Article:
An idea. 

I wiped away my tears very quickly. I picked my favorite green and yellow friendship bracelet, and freed it from the others, wriggled it off my wrist. 

I hopped up and ran to the swings. As she swung, Crystalina had been holding the chain of an empty swing next to her, saving it for me.  She dragged her feet through the pebbles to stop herself quickly. 

“Thanks for saving me a swing. Here.” I handed her the friendship bracelet. It was a wide one, the kind I didn’t know how to make. 

“Thank you!!! This is my first one.” Crystalina eagerly put it on her wrist. 

Listen to your dad. Just…listen. 

Balance

Balance

So I saw a friend’s Facebook status yesterday about how she had a seat on an airplane next to a baby and a toddler. And she referred to this as her personal hell.

We talked a little, and she mentioned that she feels anxious around kids. And she also mentioned that she has been told by parents that she “doesn’t understand” things because she doesn’t have kids. 

So I took all that in, and I truly feel that I understand every feeling she said she has regarding kids. That is, I understand as best as I can…as a stay-at-home mom who rarely flies anywhere, who only leaves the house weekly to teach six 45-min fitness classes, who mostly only has to interact with her own kids. 

But I think I “get” both sides. I do. 

As a parent of 5 daughters, I cannot tell you how much anxiety I have felt and do feel when I know I am going to have to be in an unavoidable situation when my babies and/or toddlers might do and say…only God knows what.

GOOD MOODS

Clara is 2yrs and 8months. I don’t accept that “terrible twos” is some unavoidable certain misery.  Kids understand way more than we give them credit for. And Clara and I figure it out together. 

At her young age, she understands the difference in using rude words and polite words. She knows how I expect her to talk to me AND TO ANYONE. She understands this 100%…I promise you.

Not every child grasps that, and I understand not every kid will understand that at the same time. But I hold her to a high standard of obedience and polite behavior because she DOES KNOW. At my house, she will behave, or she will not get what she wants from me.

We talk a lot about expectations when she is in a good mood. Not when she’s hungry, not when she’s tired…those aren’t the role-playing moments, those are the “let’s use what we learned moments.”

Sometimes the lesson works in the naughty moment…not always. 

PRIVATE BATTLES

Does she ever throw a toy at my head and scream, “I hate my nice words!!!!!”

Yes. 

And I scoop her up, put her butt in bed, and we can talk after your nap, Clara. Thank you.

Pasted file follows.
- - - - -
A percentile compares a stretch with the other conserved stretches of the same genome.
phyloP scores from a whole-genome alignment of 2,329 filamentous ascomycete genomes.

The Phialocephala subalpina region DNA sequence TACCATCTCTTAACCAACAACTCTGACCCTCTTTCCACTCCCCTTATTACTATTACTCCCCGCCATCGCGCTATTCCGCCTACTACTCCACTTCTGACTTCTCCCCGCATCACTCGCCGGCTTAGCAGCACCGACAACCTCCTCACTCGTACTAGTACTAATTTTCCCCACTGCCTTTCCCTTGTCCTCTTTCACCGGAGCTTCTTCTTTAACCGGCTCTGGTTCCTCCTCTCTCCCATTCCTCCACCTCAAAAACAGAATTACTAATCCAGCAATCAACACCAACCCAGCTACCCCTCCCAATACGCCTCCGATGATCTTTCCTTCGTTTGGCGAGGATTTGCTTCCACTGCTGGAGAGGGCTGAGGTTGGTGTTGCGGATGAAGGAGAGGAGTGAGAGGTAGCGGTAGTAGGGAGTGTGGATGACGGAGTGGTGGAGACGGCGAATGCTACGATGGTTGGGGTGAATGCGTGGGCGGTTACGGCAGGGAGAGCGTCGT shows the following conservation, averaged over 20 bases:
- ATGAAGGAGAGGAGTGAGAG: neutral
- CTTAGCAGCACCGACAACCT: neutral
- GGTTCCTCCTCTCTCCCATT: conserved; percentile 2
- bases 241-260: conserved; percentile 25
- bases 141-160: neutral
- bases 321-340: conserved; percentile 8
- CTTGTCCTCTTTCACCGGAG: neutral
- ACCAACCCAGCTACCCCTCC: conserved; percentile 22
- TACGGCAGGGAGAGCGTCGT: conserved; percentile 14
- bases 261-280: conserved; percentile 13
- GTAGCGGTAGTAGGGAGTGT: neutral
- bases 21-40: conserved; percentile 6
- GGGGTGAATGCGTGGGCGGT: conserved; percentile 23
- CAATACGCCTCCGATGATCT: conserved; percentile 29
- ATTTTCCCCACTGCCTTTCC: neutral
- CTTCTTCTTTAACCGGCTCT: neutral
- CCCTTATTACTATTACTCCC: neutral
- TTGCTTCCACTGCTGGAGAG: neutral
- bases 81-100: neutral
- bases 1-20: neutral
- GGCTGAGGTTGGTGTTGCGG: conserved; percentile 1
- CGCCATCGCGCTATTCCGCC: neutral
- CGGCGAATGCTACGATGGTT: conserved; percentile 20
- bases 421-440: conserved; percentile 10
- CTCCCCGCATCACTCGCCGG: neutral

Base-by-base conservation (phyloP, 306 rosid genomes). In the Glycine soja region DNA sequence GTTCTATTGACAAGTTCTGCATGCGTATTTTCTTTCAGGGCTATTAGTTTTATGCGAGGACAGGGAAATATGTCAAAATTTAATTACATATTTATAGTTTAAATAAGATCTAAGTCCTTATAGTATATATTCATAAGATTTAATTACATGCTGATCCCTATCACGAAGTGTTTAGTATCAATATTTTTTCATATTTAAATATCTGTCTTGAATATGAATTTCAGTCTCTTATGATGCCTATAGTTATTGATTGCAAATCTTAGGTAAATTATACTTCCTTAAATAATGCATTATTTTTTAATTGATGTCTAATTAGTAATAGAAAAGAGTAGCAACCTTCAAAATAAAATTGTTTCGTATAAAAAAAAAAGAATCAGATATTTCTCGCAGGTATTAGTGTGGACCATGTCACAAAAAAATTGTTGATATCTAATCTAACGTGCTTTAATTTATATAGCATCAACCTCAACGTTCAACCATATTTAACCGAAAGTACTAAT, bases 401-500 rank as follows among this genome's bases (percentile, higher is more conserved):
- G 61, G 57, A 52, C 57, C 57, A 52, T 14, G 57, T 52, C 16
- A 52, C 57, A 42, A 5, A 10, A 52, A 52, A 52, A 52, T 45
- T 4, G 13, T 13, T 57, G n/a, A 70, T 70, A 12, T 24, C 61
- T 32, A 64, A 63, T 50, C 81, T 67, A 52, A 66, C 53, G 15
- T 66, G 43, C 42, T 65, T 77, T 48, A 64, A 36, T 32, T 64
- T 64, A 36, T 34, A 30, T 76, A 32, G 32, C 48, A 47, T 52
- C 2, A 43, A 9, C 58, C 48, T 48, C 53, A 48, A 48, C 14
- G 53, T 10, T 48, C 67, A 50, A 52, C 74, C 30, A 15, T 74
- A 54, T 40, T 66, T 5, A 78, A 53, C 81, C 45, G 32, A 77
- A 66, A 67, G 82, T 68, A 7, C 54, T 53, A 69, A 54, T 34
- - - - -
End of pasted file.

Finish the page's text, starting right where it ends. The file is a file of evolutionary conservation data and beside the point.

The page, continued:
Do I ever give in? Do we ever negotiate? Does she ever flat out “win” our battles of will? Yes. And yes. And yes. 

But I am pretty firm and pretty stubborn, in a calm and quiet way. 

Sometimes, Clara and I make deals. She wants a red Popsicle; I ask her to eat a banana (or some turkey) first and then she can have one. 

She likes to watch the same shows over and over and over…and over. Sometimes I just let her. And sometimes I make her try something new. Negotiate.

Theory and practice…and utter exhaustion–hers and/or mine.

There are times I let go of my rules completely. I have let her climb into my bed in the middle of the night, and I just hold her. Even though I’ve asked her to please stay in her own bed and to go back to sleep on her own. It’s just…

I don’t pressure her to potty-train. I don’t and I won’t. She will let me know. I don’t believe she will be in diapers in kindergarten. 

I let her have a pacifier, and I don’t care…like even a little bit. I don’t care. If a stranger asks her/me–“Uh! When is she going to stop using that pacifier?!”

I just say–“Maybe never? Is that hard on you? Does it affect your life?” And eye contact is my favorite. People usually forget what else they want to say.

MORE PRIVATE BATTLES

It is a battle of wills, and I’ve found that the best approach is very calm, but very firm and very persistent. 

Watch any episode of Super Nanny to see it in action. I don’t think the parent should yell or spank hard. The key is control. Showing self control by example. 

You can’t do this every time, but I have had to do it at least once with every daughter–stay at it until you break them. Like a wild horse. 

“Your behavior is unacceptable; sit in that chair until I tell you that you can get up.”

And then–ignore. Go about your day happily. Talk to her siblings, talk aloud about everything you are doing, calmly and happily. 


If the child gets up, you say–sit down. If she doesn’t or if she screams no…you go get her and put her back down. That’s yes.

Repeat 1000 times. 

That’s it. Until the child apologizes or changes her attitude. That’s it. We can do this all day. You will not break Anne Sullivan, Helen Keller. 

It’s amazing what level of shrill scream and kicking that I have and can ignore. The rest of us can all play cards or watch a movie…and the “chair kid” is welcome to join us as soon as her attitude changes…or not. Her choice.